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 The TPSPLINE Procedure

## Computational Formulas

The theoretical foundations for the thin-plate smoothing spline are described in Duchon (1976, 1977) and Meinguet (1979). Further results and applications are given in Wahba and Wendelberger (1980), Hutchinson and Bischof (1983), and Seaman and Hutchinson (1985).

Suppose that Hm is a space of functions whose partial derivatives of total order m are in L2(Ed) where Ed is the domain of x.

Now, consider the data model

where .

Using the notation from the section "The Penalized Least Squares Estimate", for a fixed ,estimate f by minimizing the penalized least squares function

There are several ways to define Jm(f). For the thin-plate smoothing spline, with x of dimension d, define Jm(f) as

where .

When d=2 and m=2, Jm(f) is as follows:

In general, m and d must satisfy the condition that 2m - d > 0. For the sake of simplicity, the formulas and equations that follow assume m=2. Refer to Wahba (1990) and Bates et al. (1987) for more details.

Duchon (1976) showed that can be represented as

where

If you define K = (K)ij = E2(xi-xj) and T = (T)ij = (xij), the goal is to find coefficients and that minimize

A unique solution is guaranteed if the matrix T is of full rank and .

If and X = (T:Z), the expression for becomes

The coefficients and can be obtained by solving

To compute and , let the QR decomposition of X be

where (Q1:Q2) is an orthogonal matrix and R is upper triangular, with XT Q2 = 0 (Dongarra et al. 1979).

Since , must be in the column space of Q2. Therefore, can be expressed as for a vector . Substituting into the preceding equation and multiplying through by Q2 T gives

or

The coefficient can be obtained by solving

The influence matrix is defined as

and has the form

Similar to the regression case, and if you consider the trace of as the degrees of freedom for the information signal and the trace of as the degrees of freedom for the noise component, the estimate can be represented as

where is the residual sum of squares. Theoretical properties of these estimates have not yet been published. However, good numerical results in simulation studies have been described by several authors. For more information, refer to O'Sullivan and Wong (1987), Nychka (1986a, 1986b, and 1988), and Hall and Titterington (1987).

### Confidence Intervals

Viewing the spline model as a Bayesian model, Wahba (1983) proposed Bayesian confidence intervals for smoothing spline estimates as follows:

where is the ith diagonal element of the matrix and is the point of the normal distribution. The confidence intervals are interpreted as intervals "across the function" as opposed to point-wise intervals.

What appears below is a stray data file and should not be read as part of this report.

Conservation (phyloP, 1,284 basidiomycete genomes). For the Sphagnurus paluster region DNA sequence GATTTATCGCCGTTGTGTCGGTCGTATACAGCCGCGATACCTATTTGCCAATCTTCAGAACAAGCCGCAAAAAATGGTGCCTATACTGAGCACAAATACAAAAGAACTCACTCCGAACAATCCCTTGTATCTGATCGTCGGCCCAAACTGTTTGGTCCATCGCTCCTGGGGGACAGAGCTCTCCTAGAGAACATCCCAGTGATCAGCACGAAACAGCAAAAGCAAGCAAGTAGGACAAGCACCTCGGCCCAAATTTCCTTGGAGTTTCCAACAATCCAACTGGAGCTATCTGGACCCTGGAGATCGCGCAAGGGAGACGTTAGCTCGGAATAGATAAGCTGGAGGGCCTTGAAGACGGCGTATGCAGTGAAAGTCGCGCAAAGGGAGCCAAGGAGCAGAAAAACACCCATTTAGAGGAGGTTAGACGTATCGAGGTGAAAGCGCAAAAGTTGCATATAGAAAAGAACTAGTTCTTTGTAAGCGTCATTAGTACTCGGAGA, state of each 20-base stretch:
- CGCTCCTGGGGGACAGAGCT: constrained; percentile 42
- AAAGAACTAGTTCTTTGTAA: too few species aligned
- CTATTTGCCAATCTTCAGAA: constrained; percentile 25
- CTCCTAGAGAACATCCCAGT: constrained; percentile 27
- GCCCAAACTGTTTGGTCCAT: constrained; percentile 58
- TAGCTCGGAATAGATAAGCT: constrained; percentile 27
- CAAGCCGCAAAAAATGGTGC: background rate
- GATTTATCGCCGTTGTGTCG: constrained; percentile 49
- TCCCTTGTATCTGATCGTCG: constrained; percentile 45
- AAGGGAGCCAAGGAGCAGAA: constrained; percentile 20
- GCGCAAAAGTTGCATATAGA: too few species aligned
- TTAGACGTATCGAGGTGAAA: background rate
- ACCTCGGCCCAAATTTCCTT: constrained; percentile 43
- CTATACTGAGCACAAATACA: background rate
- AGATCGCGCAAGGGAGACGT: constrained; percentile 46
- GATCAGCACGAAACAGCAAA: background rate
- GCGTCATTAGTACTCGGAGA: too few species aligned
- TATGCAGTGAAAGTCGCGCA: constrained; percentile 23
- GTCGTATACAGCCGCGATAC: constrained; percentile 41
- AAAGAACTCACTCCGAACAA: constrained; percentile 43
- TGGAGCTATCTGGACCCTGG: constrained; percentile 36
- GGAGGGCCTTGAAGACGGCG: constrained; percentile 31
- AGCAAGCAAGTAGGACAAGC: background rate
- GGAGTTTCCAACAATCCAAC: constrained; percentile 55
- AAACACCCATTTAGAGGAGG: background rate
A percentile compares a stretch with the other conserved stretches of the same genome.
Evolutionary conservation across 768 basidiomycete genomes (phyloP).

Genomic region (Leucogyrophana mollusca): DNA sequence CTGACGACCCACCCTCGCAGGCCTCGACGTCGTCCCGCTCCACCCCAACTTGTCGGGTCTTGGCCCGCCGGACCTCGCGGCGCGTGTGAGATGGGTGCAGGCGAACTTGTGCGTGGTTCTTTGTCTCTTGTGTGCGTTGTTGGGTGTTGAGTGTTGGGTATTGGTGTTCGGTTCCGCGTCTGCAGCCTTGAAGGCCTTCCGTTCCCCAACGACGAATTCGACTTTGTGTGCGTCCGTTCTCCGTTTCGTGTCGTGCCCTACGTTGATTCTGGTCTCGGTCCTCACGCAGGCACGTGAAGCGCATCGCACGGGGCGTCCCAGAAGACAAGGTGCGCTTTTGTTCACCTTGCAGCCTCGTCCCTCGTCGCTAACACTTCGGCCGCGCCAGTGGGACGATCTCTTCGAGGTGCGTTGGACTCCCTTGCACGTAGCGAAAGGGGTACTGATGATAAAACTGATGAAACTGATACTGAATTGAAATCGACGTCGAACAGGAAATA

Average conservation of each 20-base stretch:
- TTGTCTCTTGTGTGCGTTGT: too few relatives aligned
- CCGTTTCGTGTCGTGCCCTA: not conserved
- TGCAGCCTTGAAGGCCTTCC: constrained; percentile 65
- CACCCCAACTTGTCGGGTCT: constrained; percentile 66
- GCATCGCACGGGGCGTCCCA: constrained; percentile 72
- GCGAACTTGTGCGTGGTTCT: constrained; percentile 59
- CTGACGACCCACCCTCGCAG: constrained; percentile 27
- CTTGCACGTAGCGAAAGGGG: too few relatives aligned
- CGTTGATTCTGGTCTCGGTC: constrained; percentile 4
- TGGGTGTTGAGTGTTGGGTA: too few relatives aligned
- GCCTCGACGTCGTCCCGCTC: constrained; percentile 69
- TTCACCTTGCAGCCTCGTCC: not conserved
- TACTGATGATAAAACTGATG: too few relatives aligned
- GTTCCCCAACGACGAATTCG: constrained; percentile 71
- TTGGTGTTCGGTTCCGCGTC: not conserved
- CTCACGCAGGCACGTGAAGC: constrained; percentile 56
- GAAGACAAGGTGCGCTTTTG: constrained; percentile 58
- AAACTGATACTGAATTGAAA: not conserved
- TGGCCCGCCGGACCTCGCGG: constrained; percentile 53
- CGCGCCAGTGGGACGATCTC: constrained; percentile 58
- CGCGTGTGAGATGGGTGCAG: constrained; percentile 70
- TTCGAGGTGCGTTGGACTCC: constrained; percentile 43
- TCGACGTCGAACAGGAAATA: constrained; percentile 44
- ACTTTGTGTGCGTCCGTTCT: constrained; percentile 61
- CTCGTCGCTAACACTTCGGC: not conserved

Suppose that you fit a spline estimate to experimental data that consists of a true function f and a random error term, . In repeated experiments, it is likely that about of the confidence intervals cover the corresponding true values, although some values are covered every time and other values are not covered by the confidence intervals most of the time. This effect is more pronounced when the true surface or surface has small regions of particularly rapid change.

### Smoothing Parameter

The quantity is called the smoothing parameter, which controls the balance between the goodness of fit and the smoothness of the final estimate.

A large heavily penalizes the mth derivative of the function, thus forcing f(m) close to 0. The final estimating function satisfies f(m)(x) = 0. A small places less of a penalty on rapid change in f(m)(x), resulting in an estimate that tends to interpolate the data points.

The smoothing parameter greatly affects the analysis, and it should be selected with care. One method is to perform several analyses with different values for and compare the resulting final estimates.

A more objective way to select the smoothing parameter is to use the "leave-out-one" cross validation function, which is an approximation of the predicted mean squares error. A generalized version of the leave-out-one cross validation function is proposed by Wahba (1990) and is easy to calculate. This Generalized Cross Validation (GCV) function is defined as

The justification for using the GCV function to select relies on asymptotic theory. Thus, you cannot expect good results for very small sample sizes or when there is not enough information in the data to separate the information signal from the noise component. Simulation studies suggest that for independent and identically distributed Gaussian noise, you can obtain reliable estimates of for n greater than 25 or 30. Note that, even for large values of n (say ), in extreme Monte Carlo simulations there may be a small percentage of unwarranted extreme estimates in which or (Wahba 1983). Generally, if is known to within an order of magnitude, the occasional extreme case can be readily identified. As n gets larger, the effect becomes weaker.

The GCV function is fairly robust against nonhomogeneity of variances and non-Gaussian errors (Villalobos and Wahba 1987). Andrews (1988) has provided favorable theoretical results when variances are unequal. However, this selection method is likely to give unsatisfactory results when the errors are highly correlated.

The GCV value may be suspect when is extremely small because computed values may become indistinguishable from zero. In practice, calculations with or near 0 can cause numerical instabilities resulting in an unsatisfactory solution. Simulation studies have shown that a with is small enough that the final estimate based on this almost interpolates the data points. A GCV value based on a may not be accurate.

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